Our lives are lived in such a crazy dichotomy: we are born alone, will die alone and can never truly be anything but alone, and yet, we need human connection and interaction.
It is through relating to other people that we come to see ourselves more clearly. The desire to merge fully with another human being is so strong, for some of us, because it is a powerful way to experience the divine. Seeing our true essence reflected in another and connecting with their essential being transcends, if only for a moment, our limited perception of self.
It is a beautiful, if somewhat painful, dharma to love another person. The discomfort is found in the fleeting reality of shared experience—memories are ultimately dreams from the past.
They do not exist in this moment any more than a future dream exists in this moment
We are like ghosts playing out a scene from our life, over and over again. Are we just reliving heart break and love and desire and confusion and anger and joy from the past? And if so, how do we get to the now?
This is when I come back to the essence of the moment, because I think the essence is eternal. To witness the essential being of another, the pure energy of a given moment is a reminder of our spirit. It is why we are here…to remember.
I have heard that many great mystics spent their lives in great torment searching for the connection to the divine that they once found but could not access again, for whatever reason. The desire to be close to god is much like the desire to merge with another human being—one gets horribly lost in the memory and experience. Those moments of satori, small Samadhi, are always fleeting, I suppose, until we reach absolute enlightenment. Whenever that might happen and there is a part of me that wants to sustain this moment of searching.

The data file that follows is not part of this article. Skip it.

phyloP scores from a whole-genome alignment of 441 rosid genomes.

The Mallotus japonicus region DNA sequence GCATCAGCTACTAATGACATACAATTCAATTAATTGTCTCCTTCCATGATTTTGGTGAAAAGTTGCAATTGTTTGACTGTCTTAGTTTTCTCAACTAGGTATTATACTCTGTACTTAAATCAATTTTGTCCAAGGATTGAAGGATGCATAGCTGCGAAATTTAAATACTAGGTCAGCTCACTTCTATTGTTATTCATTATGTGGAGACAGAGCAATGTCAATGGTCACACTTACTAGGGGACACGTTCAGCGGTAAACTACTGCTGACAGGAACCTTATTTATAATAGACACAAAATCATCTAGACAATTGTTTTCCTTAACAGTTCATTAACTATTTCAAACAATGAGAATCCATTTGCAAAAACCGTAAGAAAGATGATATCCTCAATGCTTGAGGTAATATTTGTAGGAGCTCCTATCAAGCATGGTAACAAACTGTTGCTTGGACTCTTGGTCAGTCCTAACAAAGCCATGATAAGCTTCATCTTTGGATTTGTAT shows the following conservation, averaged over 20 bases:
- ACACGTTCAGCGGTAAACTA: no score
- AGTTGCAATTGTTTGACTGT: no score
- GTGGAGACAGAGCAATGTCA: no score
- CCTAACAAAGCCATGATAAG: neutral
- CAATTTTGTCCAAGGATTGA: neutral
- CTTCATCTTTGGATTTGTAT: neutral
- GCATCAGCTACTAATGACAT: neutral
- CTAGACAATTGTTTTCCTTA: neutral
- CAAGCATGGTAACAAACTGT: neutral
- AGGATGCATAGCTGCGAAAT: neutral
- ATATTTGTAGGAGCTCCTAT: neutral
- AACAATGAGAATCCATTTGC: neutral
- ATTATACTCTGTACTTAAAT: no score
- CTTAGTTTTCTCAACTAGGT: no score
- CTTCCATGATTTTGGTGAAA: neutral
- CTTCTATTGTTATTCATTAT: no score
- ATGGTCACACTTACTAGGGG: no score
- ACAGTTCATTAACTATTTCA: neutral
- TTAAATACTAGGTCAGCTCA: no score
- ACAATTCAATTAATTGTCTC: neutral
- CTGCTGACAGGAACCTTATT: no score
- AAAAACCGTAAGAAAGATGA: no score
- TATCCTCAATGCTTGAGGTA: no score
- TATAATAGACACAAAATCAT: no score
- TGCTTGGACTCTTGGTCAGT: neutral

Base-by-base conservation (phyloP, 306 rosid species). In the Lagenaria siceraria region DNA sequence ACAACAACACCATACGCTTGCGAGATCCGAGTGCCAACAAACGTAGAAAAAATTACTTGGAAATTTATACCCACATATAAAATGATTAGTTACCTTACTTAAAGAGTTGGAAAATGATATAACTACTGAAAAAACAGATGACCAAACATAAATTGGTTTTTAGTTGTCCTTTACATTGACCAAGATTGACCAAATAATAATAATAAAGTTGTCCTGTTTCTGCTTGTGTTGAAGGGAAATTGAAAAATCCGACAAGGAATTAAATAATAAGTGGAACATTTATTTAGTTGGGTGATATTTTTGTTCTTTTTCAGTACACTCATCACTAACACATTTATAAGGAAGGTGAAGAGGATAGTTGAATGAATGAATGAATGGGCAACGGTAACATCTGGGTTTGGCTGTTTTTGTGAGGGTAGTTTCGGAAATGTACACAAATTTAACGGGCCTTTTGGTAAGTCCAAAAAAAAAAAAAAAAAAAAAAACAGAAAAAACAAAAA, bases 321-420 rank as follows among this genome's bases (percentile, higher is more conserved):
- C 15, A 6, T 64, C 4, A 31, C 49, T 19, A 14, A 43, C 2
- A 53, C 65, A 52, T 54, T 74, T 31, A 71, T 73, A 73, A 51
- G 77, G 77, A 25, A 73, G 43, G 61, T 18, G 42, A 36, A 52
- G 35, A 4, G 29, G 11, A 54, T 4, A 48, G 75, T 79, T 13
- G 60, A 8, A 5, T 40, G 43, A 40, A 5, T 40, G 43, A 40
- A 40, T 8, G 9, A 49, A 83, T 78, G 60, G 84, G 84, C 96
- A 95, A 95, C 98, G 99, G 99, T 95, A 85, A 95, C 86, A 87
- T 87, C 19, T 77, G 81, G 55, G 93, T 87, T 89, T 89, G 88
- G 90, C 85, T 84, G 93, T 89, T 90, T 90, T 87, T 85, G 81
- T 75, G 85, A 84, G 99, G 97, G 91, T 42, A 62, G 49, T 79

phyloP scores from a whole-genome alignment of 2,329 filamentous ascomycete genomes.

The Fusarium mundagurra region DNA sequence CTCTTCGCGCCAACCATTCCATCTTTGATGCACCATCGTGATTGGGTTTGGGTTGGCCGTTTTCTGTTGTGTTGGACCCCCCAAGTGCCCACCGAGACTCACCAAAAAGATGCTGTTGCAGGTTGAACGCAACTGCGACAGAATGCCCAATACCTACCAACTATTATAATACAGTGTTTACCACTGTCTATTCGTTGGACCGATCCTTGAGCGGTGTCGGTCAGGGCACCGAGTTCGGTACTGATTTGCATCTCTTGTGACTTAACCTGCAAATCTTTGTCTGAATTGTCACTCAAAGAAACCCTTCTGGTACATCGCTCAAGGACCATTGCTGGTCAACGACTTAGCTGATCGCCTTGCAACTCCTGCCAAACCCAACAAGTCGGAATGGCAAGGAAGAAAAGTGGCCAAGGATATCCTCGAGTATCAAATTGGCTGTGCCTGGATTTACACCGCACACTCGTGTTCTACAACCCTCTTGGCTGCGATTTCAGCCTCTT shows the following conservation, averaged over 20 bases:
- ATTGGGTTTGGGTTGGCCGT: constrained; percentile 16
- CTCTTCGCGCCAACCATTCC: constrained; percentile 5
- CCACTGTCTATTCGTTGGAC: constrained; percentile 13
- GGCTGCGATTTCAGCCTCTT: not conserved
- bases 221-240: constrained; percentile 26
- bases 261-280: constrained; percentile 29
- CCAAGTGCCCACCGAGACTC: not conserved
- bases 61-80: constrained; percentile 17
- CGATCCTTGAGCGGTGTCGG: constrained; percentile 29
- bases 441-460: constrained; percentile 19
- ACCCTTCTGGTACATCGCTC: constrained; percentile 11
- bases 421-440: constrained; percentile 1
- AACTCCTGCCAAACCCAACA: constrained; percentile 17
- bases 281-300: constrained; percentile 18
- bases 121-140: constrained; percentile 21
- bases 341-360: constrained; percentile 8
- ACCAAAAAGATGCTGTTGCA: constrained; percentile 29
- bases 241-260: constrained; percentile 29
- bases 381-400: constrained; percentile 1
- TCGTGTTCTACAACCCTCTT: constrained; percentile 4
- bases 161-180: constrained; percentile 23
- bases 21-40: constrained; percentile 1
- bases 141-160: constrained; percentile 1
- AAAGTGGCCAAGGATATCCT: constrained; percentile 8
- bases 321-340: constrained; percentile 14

There is something so fulfilling in the search.
So much of our human experience is like this—drugs and alcohol, sex, relationships, food—the pursuit of the high that we experience from these things is the most enlightening part of it all. The moment just before orgasm is the most precious, the high we get from drugs or alcohol can never be sustained, however delicious the food is eventually we are full, and our interactions with others ultimately end and we are left with ourselves, alone, where we began and will eventually end up…
So how is a connection to god any different?
It cannot be sustained until it is entirely fulfilled and then there is a loss of one’s self into that pure bliss. A lot of seekers I know think fondly of this concept, even, like many mystics before them, desire it and are saddened at the lack of it. I am not sure that I want to step out of the ocean of life.
The vastness of human experience is, in itself, intoxicating. I have cried a great many sorrowful tears, felt like my heart was being torn from my chest, so open and so exposed. I have seen god in the world, in the eyes of another, in the sunrise and for a moment felt pure, unadulterated bliss. I have loved unconditionally and I have hated irrationally. I have felt such anger and frustration and resentment that I thought I would ignite, I have also felt such passion and desire that I’m pretty sure I did ignite.
What does it all mean, my existentialist thoughts will ask what is the point? This array of emotions and human experience at the end, is it not empty?
I think to share this with another human being—to find someone who you truly can and do reflect the soul of each other—may be the most precious and concrete experience of humanity in all its forms. This may be misguided and spoken at the behest of the romanticist thoughts that have a pretty loud say about things much of the time.
The transcendentalist thoughts always step lightly through to say, keep it up. The experience of the now is what is. We are sailing the sea of this incarnation to remember our immortal and eternal spirit.
That’s all; nothing big.
So everything we do, or don’t do, every joy, as well as every pain, is in line with the process of our soul’s journey.
The Worst of Samsara & The Best of Nirvana.
Author: Ashley Celeste Leal
Editor: Renée Picard
Photo: author’s own
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